Intel CEO to Nokia's Elop: I would have gone Google

February 17, 2011: 1:43 PM ET

Paul Otellini told a group of analysts last night that Nokia's choice of Windows Phone 7 over Android  was simply a financial decision.

Otellini on left, happier times from GigaOm.

According to a Reuters report this morning, Paul Otellini isn't too thrilled with Nokia's (NOK) decision to go with Microsoft (MSFT) Windows Phone 7.  In fact he thinks that Nokia chose the wrong platform and that the decision was strictly a monetary one.

Clearly, Otellini would have preferred that Nokia continue to develop Meego with Intel who now must forge on alone with the mobile platform.  MeeGo was created last year by the merger of Nokia and Intel's (INTC) Linux-based platforms Maemo and Moblin.

However, Intel's CEO doesn't think Nokia had the money/resources to continue developing Meego until it became a viable platform.  He also thinks it will be tough to differentiate on Windows Phone 7.  "It would have been less hard on Android, on MeeGo he could have done it," he said.

Microsoft's offer, which has been interpolated in complex financial rewards and is not a straight buy, was said to be in the billions, according to Elop. Otellini said Nokia's Chief Executive Stephen Elop received "incredible offers -- money" to go with Windows Phone 7.

There was also some overlap that might have caused some friction that could have prevented the merger with Google (GOOG).  Nokia's biggest remaining software product, its Navteq maps, would have been brushed under the rug at Google, who has their own popular mapping software.  Microsoft is integrating Navteq into their Phone 7 OS.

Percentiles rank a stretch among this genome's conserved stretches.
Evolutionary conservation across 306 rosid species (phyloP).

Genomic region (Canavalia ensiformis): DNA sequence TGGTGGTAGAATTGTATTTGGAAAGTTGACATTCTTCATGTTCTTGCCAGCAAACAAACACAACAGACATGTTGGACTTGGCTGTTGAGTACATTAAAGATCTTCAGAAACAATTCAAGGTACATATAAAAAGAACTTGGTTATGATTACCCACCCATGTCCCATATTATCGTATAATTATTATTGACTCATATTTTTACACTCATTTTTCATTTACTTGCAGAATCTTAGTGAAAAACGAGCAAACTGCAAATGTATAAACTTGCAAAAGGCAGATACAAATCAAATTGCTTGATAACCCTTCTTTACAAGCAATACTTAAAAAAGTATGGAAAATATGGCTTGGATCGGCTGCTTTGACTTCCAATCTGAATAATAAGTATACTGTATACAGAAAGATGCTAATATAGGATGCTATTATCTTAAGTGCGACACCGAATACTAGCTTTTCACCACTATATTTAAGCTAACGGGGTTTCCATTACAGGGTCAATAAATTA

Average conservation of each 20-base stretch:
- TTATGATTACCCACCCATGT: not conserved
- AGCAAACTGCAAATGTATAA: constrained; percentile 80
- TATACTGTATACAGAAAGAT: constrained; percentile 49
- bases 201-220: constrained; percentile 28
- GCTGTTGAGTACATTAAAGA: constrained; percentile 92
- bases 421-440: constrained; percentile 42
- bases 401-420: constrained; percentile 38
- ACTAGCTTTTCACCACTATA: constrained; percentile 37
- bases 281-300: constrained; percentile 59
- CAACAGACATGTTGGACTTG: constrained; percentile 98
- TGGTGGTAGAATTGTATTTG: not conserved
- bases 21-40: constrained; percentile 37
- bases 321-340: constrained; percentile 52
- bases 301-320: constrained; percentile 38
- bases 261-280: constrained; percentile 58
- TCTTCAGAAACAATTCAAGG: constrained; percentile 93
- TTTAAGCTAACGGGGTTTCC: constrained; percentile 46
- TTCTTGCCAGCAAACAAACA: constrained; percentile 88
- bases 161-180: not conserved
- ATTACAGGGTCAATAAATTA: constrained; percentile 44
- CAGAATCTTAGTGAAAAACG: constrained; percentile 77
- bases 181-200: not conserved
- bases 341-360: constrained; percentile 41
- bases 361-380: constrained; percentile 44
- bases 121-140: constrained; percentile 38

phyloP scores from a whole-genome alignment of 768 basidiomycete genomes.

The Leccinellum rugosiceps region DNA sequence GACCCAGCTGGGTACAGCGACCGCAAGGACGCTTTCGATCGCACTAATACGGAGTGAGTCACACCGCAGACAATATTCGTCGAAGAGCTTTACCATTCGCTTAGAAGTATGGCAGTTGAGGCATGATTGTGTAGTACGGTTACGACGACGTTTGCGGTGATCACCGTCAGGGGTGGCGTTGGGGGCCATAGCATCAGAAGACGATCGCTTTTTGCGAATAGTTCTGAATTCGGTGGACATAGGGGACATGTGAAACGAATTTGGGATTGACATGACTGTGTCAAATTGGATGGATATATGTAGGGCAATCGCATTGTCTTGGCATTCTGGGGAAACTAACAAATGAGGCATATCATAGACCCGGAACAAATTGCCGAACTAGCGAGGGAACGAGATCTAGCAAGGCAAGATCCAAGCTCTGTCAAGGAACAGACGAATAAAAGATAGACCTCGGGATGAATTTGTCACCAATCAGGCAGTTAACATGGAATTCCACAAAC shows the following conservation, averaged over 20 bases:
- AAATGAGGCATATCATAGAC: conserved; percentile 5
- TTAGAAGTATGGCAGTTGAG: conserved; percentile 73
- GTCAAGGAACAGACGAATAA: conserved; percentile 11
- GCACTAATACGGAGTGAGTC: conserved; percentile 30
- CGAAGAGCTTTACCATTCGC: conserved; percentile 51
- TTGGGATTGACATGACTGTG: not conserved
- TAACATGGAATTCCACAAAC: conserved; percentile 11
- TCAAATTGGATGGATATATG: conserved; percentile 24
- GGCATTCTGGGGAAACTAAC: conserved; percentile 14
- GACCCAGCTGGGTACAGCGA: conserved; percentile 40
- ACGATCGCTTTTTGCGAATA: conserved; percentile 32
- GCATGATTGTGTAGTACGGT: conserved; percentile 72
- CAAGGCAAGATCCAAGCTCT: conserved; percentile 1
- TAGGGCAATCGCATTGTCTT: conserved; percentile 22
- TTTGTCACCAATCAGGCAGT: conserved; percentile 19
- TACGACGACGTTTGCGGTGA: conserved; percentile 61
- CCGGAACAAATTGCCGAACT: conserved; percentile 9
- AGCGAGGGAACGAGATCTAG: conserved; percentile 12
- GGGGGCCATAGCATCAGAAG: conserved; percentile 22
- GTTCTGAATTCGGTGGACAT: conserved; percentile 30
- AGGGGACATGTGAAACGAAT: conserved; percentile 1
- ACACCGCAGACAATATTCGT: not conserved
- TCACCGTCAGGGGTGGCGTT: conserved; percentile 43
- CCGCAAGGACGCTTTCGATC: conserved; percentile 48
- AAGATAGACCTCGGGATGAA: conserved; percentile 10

I should note that Otelini isn't a completely impartial judge on the matter.  Intel is partners with Google's GoogleTV which runs on top of Android.  Otelini is also a board member of the Mountain View company.

Intel, for what it is worth, will continue to develop MeeGo on its own.  Reviews of early MeeGo products at MWC were mixed at best.

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Seth Weintraub
Seth Weintraub

Google went from searching the Web to worming its way into nearly every facet of business and government. Seth Weintraub unveils where the company is going, who it's competing with, who it's about to compete with and how market forces push the company to veer or adhere to its Don't Be Evil motto. For 15 years, Weintraub was a global IT director for a number of companies before becoming a blogger.

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